Taliban destroyed flowers and popped balloons in Valentines clampdown

In a “violent” crackdown on florists and other street vendors selling Valentine’s Day gifts, The Taliban “destroyed flowers and popped balloons” in the streets of Kabul.

Enforcers from Afghanistan’s Ministry for the Propagation of Virtue and the Prevention of Vice (MoPVPV) raided flower shops in the capital Kabul, enforcing the hardline Islamic republic’s new rules.

“They destroyed flowers and popped balloons,” one terrified florist told The Times. “Those who took photos of what they were doing had their phones confiscated and broken."

The MoPVPV agents “beat balloon sellers in the street,” he added.

Local journalist Ayesha Tanzeem said the Taliban had patrolled around Kabul's flower street on Feb 14, but hadn’t tried to prevent Valentine's Day sales.

“They told shopkeepers to keep it low key and told some of them not to give interviews,” Tanzeem said.

MoPVPV spokesman Muhammad Sadiq Akif rejected claims that the agents had been violent, but stressed that Valentine’s Day was “haram” – against Islamic law.

He says that the strict enforcement of Sharia law is intended to preserve “the safety and wellbeing of women”.

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He added that women were made to wear the hijab and other “modest” clothing for their own protection: “When flies try to get into the honey pot, you screw the lid on to stop the flies. There is no point trying to swat the flies away.”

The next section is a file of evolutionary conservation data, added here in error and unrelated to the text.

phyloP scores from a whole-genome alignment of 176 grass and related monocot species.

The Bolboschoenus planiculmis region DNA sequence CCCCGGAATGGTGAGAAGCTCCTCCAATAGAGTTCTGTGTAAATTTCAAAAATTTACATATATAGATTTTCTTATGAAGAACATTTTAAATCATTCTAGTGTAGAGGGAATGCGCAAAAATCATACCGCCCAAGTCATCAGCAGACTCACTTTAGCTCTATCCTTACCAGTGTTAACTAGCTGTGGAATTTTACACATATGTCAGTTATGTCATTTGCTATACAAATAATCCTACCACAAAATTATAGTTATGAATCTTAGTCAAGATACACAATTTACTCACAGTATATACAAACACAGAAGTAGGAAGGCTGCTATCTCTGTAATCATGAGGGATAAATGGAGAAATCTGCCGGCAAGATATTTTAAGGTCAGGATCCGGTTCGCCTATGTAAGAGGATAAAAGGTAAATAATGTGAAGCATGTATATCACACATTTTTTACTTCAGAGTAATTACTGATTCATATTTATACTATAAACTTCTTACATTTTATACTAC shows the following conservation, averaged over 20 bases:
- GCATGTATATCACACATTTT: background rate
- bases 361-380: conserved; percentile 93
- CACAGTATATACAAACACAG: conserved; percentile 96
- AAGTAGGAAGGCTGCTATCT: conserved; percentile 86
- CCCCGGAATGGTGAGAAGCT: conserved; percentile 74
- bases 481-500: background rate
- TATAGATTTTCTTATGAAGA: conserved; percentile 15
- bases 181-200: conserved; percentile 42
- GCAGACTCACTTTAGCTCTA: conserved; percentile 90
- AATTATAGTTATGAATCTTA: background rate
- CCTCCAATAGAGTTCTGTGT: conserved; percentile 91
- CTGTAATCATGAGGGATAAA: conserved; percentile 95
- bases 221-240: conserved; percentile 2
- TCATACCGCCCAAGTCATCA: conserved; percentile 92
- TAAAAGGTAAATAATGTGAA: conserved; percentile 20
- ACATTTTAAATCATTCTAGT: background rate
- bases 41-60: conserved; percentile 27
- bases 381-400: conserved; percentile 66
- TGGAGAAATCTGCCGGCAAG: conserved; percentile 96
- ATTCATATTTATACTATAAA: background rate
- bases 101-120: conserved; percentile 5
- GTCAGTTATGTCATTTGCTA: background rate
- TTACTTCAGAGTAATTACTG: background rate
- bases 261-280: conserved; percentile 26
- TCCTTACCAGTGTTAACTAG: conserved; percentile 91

Last month in the northwestern Afghan province of Badghis, the local MoPVPV chief issued guidelines to international humanitarian organisations that all female staff should to wear burqas or they would be shot.

Ministry agents have also enforced other rules – removing the heads of mannequins in clothes shop windows because they “go against Sharia”.

However, some shopkeepers say the rules aren’t all that strict.

One, Sayed Maroof, explained: “They said we should remove these mannequins or cut off their heads. They cost me $65 each so I’ve put plastic bags over the heads instead”.

Mohammad Nasir, another Kabul shop-owner hasn’t bothered with the new regulations at all: “They told us to cut off the mannequins’ heads but I haven’t, and they have been through this street since and there has been no problem,” he said.

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